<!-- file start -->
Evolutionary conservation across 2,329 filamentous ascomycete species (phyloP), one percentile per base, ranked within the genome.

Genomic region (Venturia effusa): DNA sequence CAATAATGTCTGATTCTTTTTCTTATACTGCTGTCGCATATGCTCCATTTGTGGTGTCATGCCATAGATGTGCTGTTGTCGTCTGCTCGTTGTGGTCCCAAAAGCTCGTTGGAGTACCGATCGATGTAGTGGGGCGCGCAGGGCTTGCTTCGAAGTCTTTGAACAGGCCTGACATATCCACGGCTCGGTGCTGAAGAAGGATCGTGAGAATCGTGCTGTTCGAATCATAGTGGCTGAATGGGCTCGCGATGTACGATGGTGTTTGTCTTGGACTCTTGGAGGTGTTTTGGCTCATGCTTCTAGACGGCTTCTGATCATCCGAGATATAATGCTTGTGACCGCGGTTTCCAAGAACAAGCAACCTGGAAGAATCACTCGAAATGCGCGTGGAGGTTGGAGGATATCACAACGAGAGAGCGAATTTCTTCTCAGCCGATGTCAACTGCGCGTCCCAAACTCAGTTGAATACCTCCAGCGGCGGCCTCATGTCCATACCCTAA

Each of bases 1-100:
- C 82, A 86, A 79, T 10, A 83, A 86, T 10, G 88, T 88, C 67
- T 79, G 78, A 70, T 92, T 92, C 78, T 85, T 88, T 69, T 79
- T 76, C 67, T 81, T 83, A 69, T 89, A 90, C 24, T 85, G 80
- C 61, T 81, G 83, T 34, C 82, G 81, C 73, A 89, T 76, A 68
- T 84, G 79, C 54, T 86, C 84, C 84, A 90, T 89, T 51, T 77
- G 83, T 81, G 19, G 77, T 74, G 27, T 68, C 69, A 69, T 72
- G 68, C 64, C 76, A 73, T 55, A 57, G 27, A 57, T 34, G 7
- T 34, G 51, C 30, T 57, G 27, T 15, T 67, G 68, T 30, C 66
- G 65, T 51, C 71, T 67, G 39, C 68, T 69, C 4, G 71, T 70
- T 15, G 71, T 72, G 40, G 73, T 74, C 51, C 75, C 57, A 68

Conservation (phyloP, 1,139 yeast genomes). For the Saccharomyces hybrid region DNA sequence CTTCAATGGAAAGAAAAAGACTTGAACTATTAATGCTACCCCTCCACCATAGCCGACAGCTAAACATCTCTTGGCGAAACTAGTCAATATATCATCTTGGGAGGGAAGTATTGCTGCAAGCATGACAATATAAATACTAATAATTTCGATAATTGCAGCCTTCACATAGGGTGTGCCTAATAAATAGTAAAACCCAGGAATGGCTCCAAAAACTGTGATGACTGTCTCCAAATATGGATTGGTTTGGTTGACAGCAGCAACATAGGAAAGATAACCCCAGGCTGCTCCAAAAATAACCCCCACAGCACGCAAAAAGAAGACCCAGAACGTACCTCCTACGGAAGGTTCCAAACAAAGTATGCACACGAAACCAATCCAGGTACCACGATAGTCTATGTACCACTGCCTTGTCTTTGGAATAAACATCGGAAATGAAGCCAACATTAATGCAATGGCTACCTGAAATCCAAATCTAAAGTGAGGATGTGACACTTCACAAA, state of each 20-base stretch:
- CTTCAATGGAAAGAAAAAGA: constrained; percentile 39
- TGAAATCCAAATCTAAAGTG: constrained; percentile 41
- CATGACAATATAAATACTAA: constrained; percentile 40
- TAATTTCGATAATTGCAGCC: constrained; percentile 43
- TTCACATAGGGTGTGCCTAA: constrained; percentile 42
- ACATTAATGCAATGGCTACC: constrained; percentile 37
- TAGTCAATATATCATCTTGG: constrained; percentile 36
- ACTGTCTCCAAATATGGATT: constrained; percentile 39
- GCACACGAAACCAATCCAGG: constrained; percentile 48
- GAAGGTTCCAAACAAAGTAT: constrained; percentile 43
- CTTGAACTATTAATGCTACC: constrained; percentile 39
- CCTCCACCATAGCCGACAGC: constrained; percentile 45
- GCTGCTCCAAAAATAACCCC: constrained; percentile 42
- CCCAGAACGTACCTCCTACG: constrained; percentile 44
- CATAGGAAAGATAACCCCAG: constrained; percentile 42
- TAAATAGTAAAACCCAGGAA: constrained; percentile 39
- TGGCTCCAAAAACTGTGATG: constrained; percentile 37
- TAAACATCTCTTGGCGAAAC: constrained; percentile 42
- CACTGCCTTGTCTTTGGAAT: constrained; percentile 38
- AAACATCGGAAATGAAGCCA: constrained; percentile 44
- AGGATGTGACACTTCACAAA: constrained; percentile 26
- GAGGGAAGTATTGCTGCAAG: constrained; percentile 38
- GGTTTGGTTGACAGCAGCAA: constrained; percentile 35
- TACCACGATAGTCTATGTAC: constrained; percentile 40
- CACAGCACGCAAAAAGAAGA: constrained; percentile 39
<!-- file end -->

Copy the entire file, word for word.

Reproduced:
Evolutionary conservation across 2,329 filamentous ascomycete species (phyloP), one percentile per base, ranked within the genome.

Genomic region (Venturia effusa): DNA sequence CAATAATGTCTGATTCTTTTTCTTATACTGCTGTCGCATATGCTCCATTTGTGGTGTCATGCCATAGATGTGCTGTTGTCGTCTGCTCGTTGTGGTCCCAAAAGCTCGTTGGAGTACCGATCGATGTAGTGGGGCGCGCAGGGCTTGCTTCGAAGTCTTTGAACAGGCCTGACATATCCACGGCTCGGTGCTGAAGAAGGATCGTGAGAATCGTGCTGTTCGAATCATAGTGGCTGAATGGGCTCGCGATGTACGATGGTGTTTGTCTTGGACTCTTGGAGGTGTTTTGGCTCATGCTTCTAGACGGCTTCTGATCATCCGAGATATAATGCTTGTGACCGCGGTTTCCAAGAACAAGCAACCTGGAAGAATCACTCGAAATGCGCGTGGAGGTTGGAGGATATCACAACGAGAGAGCGAATTTCTTCTCAGCCGATGTCAACTGCGCGTCCCAAACTCAGTTGAATACCTCCAGCGGCGGCCTCATGTCCATACCCTAA

Each of bases 1-100:
- C 82, A 86, A 79, T 10, A 83, A 86, T 10, G 88, T 88, C 67
- T 79, G 78, A 70, T 92, T 92, C 78, T 85, T 88, T 69, T 79
- T 76, C 67, T 81, T 83, A 69, T 89, A 90, C 24, T 85, G 80
- C 61, T 81, G 83, T 34, C 82, G 81, C 73, A 89, T 76, A 68
- T 84, G 79, C 54, T 86, C 84, C 84, A 90, T 89, T 51, T 77
- G 83, T 81, G 19, G 77, T 74, G 27, T 68, C 69, A 69, T 72
- G 68, C 64, C 76, A 73, T 55, A 57, G 27, A 57, T 34, G 7
- T 34, G 51, C 30, T 57, G 27, T 15, T 67, G 68, T 30, C 66
- G 65, T 51, C 71, T 67, G 39, C 68, T 69, C 4, G 71, T 70
- T 15, G 71, T 72, G 40, G 73, T 74, C 51, C 75, C 57, A 68

Conservation (phyloP, 1,139 yeast genomes). For the Saccharomyces hybrid region DNA sequence CTTCAATGGAAAGAAAAAGACTTGAACTATTAATGCTACCCCTCCACCATAGCCGACAGCTAAACATCTCTTGGCGAAACTAGTCAATATATCATCTTGGGAGGGAAGTATTGCTGCAAGCATGACAATATAAATACTAATAATTTCGATAATTGCAGCCTTCACATAGGGTGTGCCTAATAAATAGTAAAACCCAGGAATGGCTCCAAAAACTGTGATGACTGTCTCCAAATATGGATTGGTTTGGTTGACAGCAGCAACATAGGAAAGATAACCCCAGGCTGCTCCAAAAATAACCCCCACAGCACGCAAAAAGAAGACCCAGAACGTACCTCCTACGGAAGGTTCCAAACAAAGTATGCACACGAAACCAATCCAGGTACCACGATAGTCTATGTACCACTGCCTTGTCTTTGGAATAAACATCGGAAATGAAGCCAACATTAATGCAATGGCTACCTGAAATCCAAATCTAAAGTGAGGATGTGACACTTCACAAA, state of each 20-base stretch:
- CTTCAATGGAAAGAAAAAGA: constrained; percentile 39
- TGAAATCCAAATCTAAAGTG: constrained; percentile 41
- CATGACAATATAAATACTAA: constrained; percentile 40
- TAATTTCGATAATTGCAGCC: constrained; percentile 43
- TTCACATAGGGTGTGCCTAA: constrained; percentile 42
- ACATTAATGCAATGGCTACC: constrained; percentile 37
- TAGTCAATATATCATCTTGG: constrained; percentile 36
- ACTGTCTCCAAATATGGATT: constrained; percentile 39
- GCACACGAAACCAATCCAGG: constrained; percentile 48
- GAAGGTTCCAAACAAAGTAT: constrained; percentile 43
- CTTGAACTATTAATGCTACC: constrained; percentile 39
- CCTCCACCATAGCCGACAGC: constrained; percentile 45
- GCTGCTCCAAAAATAACCCC: constrained; percentile 42
- CCCAGAACGTACCTCCTACG: constrained; percentile 44
- CATAGGAAAGATAACCCCAG: constrained; percentile 42
- TAAATAGTAAAACCCAGGAA: constrained; percentile 39
- TGGCTCCAAAAACTGTGATG: constrained; percentile 37
- TAAACATCTCTTGGCGAAAC: constrained; percentile 42
- CACTGCCTTGTCTTTGGAAT: constrained; percentile 38
- AAACATCGGAAATGAAGCCA: constrained; percentile 44
- AGGATGTGACACTTCACAAA: constrained; percentile 26
- GAGGGAAGTATTGCTGCAAG: constrained; percentile 38
- GGTTTGGTTGACAGCAGCAA: constrained; percentile 35
- TACCACGATAGTCTATGTAC: constrained; percentile 40
- CACAGCACGCAAAAAGAAGA: constrained; percentile 39